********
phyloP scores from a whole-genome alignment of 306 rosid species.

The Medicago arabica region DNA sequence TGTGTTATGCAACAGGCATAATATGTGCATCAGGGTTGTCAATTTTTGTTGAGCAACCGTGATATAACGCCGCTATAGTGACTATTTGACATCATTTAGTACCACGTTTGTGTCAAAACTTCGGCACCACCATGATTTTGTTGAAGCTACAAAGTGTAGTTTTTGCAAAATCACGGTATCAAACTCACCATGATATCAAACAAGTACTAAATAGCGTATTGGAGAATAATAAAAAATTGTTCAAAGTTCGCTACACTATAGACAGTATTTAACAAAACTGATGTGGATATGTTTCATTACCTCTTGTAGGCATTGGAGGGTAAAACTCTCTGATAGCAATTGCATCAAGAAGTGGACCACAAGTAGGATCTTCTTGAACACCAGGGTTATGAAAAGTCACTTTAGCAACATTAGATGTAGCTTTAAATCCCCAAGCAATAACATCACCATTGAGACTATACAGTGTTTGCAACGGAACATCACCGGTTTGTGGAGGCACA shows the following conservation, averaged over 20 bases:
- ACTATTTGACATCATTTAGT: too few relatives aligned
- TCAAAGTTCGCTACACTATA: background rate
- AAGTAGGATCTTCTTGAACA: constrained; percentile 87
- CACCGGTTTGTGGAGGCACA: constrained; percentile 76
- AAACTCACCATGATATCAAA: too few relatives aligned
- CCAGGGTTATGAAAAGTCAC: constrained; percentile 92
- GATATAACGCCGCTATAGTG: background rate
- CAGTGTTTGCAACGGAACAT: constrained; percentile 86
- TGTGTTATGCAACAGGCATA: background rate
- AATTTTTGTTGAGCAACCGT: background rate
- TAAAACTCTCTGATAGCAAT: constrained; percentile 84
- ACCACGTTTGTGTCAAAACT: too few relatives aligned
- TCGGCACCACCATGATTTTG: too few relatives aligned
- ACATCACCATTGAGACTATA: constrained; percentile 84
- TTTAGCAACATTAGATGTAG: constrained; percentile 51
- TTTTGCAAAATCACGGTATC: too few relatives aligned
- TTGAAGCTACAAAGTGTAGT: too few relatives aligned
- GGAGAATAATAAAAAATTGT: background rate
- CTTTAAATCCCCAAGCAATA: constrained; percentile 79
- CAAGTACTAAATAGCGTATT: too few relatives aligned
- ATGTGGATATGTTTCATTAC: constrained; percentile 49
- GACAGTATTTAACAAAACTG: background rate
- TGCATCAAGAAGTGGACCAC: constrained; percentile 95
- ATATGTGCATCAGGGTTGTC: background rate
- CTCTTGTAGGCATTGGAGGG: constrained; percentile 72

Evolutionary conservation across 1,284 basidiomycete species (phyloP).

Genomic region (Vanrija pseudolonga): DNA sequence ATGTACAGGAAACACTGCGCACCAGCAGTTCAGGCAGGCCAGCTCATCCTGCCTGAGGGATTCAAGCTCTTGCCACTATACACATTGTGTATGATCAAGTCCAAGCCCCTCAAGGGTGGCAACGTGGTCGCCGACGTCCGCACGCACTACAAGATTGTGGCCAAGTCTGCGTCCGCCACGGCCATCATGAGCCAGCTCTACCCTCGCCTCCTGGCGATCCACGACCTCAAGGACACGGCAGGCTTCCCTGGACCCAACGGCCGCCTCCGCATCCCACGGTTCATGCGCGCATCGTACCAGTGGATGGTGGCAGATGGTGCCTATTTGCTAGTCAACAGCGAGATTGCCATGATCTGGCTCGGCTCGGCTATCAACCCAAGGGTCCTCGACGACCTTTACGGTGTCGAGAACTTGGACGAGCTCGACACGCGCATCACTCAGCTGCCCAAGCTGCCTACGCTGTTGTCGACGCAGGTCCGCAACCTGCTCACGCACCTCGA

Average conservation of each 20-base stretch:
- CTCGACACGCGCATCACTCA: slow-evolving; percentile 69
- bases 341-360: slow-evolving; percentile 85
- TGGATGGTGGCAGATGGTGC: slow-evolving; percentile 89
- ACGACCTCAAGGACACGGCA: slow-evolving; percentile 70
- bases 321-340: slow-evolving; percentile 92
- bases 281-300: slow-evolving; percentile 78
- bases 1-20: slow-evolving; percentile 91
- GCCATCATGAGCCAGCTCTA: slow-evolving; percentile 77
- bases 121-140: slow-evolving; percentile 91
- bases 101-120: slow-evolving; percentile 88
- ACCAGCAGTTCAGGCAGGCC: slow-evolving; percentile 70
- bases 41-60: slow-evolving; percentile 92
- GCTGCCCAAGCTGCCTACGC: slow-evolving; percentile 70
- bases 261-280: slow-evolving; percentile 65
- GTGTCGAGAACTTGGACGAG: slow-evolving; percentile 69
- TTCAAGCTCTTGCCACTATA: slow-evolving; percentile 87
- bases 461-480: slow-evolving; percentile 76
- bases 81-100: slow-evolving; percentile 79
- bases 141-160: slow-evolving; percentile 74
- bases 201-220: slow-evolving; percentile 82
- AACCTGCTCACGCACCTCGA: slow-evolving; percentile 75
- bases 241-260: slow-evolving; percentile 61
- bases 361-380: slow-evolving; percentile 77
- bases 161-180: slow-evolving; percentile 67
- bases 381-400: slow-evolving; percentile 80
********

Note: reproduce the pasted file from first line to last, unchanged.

phyloP scores from a whole-genome alignment of 306 rosid species.

The Medicago arabica region DNA sequence TGTGTTATGCAACAGGCATAATATGTGCATCAGGGTTGTCAATTTTTGTTGAGCAACCGTGATATAACGCCGCTATAGTGACTATTTGACATCATTTAGTACCACGTTTGTGTCAAAACTTCGGCACCACCATGATTTTGTTGAAGCTACAAAGTGTAGTTTTTGCAAAATCACGGTATCAAACTCACCATGATATCAAACAAGTACTAAATAGCGTATTGGAGAATAATAAAAAATTGTTCAAAGTTCGCTACACTATAGACAGTATTTAACAAAACTGATGTGGATATGTTTCATTACCTCTTGTAGGCATTGGAGGGTAAAACTCTCTGATAGCAATTGCATCAAGAAGTGGACCACAAGTAGGATCTTCTTGAACACCAGGGTTATGAAAAGTCACTTTAGCAACATTAGATGTAGCTTTAAATCCCCAAGCAATAACATCACCATTGAGACTATACAGTGTTTGCAACGGAACATCACCGGTTTGTGGAGGCACA shows the following conservation, averaged over 20 bases:
- ACTATTTGACATCATTTAGT: too few relatives aligned
- TCAAAGTTCGCTACACTATA: background rate
- AAGTAGGATCTTCTTGAACA: constrained; percentile 87
- CACCGGTTTGTGGAGGCACA: constrained; percentile 76
- AAACTCACCATGATATCAAA: too few relatives aligned
- CCAGGGTTATGAAAAGTCAC: constrained; percentile 92
- GATATAACGCCGCTATAGTG: background rate
- CAGTGTTTGCAACGGAACAT: constrained; percentile 86
- TGTGTTATGCAACAGGCATA: background rate
- AATTTTTGTTGAGCAACCGT: background rate
- TAAAACTCTCTGATAGCAAT: constrained; percentile 84
- ACCACGTTTGTGTCAAAACT: too few relatives aligned
- TCGGCACCACCATGATTTTG: too few relatives aligned
- ACATCACCATTGAGACTATA: constrained; percentile 84
- TTTAGCAACATTAGATGTAG: constrained; percentile 51
- TTTTGCAAAATCACGGTATC: too few relatives aligned
- TTGAAGCTACAAAGTGTAGT: too few relatives aligned
- GGAGAATAATAAAAAATTGT: background rate
- CTTTAAATCCCCAAGCAATA: constrained; percentile 79
- CAAGTACTAAATAGCGTATT: too few relatives aligned
- ATGTGGATATGTTTCATTAC: constrained; percentile 49
- GACAGTATTTAACAAAACTG: background rate
- TGCATCAAGAAGTGGACCAC: constrained; percentile 95
- ATATGTGCATCAGGGTTGTC: background rate
- CTCTTGTAGGCATTGGAGGG: constrained; percentile 72

Evolutionary conservation across 1,284 basidiomycete species (phyloP).

Genomic region (Vanrija pseudolonga): DNA sequence ATGTACAGGAAACACTGCGCACCAGCAGTTCAGGCAGGCCAGCTCATCCTGCCTGAGGGATTCAAGCTCTTGCCACTATACACATTGTGTATGATCAAGTCCAAGCCCCTCAAGGGTGGCAACGTGGTCGCCGACGTCCGCACGCACTACAAGATTGTGGCCAAGTCTGCGTCCGCCACGGCCATCATGAGCCAGCTCTACCCTCGCCTCCTGGCGATCCACGACCTCAAGGACACGGCAGGCTTCCCTGGACCCAACGGCCGCCTCCGCATCCCACGGTTCATGCGCGCATCGTACCAGTGGATGGTGGCAGATGGTGCCTATTTGCTAGTCAACAGCGAGATTGCCATGATCTGGCTCGGCTCGGCTATCAACCCAAGGGTCCTCGACGACCTTTACGGTGTCGAGAACTTGGACGAGCTCGACACGCGCATCACTCAGCTGCCCAAGCTGCCTACGCTGTTGTCGACGCAGGTCCGCAACCTGCTCACGCACCTCGA

Average conservation of each 20-base stretch:
- CTCGACACGCGCATCACTCA: slow-evolving; percentile 69
- bases 341-360: slow-evolving; percentile 85
- TGGATGGTGGCAGATGGTGC: slow-evolving; percentile 89
- ACGACCTCAAGGACACGGCA: slow-evolving; percentile 70
- bases 321-340: slow-evolving; percentile 92
- bases 281-300: slow-evolving; percentile 78
- bases 1-20: slow-evolving; percentile 91
- GCCATCATGAGCCAGCTCTA: slow-evolving; percentile 77
- bases 121-140: slow-evolving; percentile 91
- bases 101-120: slow-evolving; percentile 88
- ACCAGCAGTTCAGGCAGGCC: slow-evolving; percentile 70
- bases 41-60: slow-evolving; percentile 92
- GCTGCCCAAGCTGCCTACGC: slow-evolving; percentile 70
- bases 261-280: slow-evolving; percentile 65
- GTGTCGAGAACTTGGACGAG: slow-evolving; percentile 69
- TTCAAGCTCTTGCCACTATA: slow-evolving; percentile 87
- bases 461-480: slow-evolving; percentile 76
- bases 81-100: slow-evolving; percentile 79
- bases 141-160: slow-evolving; percentile 74
- bases 201-220: slow-evolving; percentile 82
- AACCTGCTCACGCACCTCGA: slow-evolving; percentile 75
- bases 241-260: slow-evolving; percentile 61
- bases 361-380: slow-evolving; percentile 77
- bases 161-180: slow-evolving; percentile 67
- bases 381-400: slow-evolving; percentile 80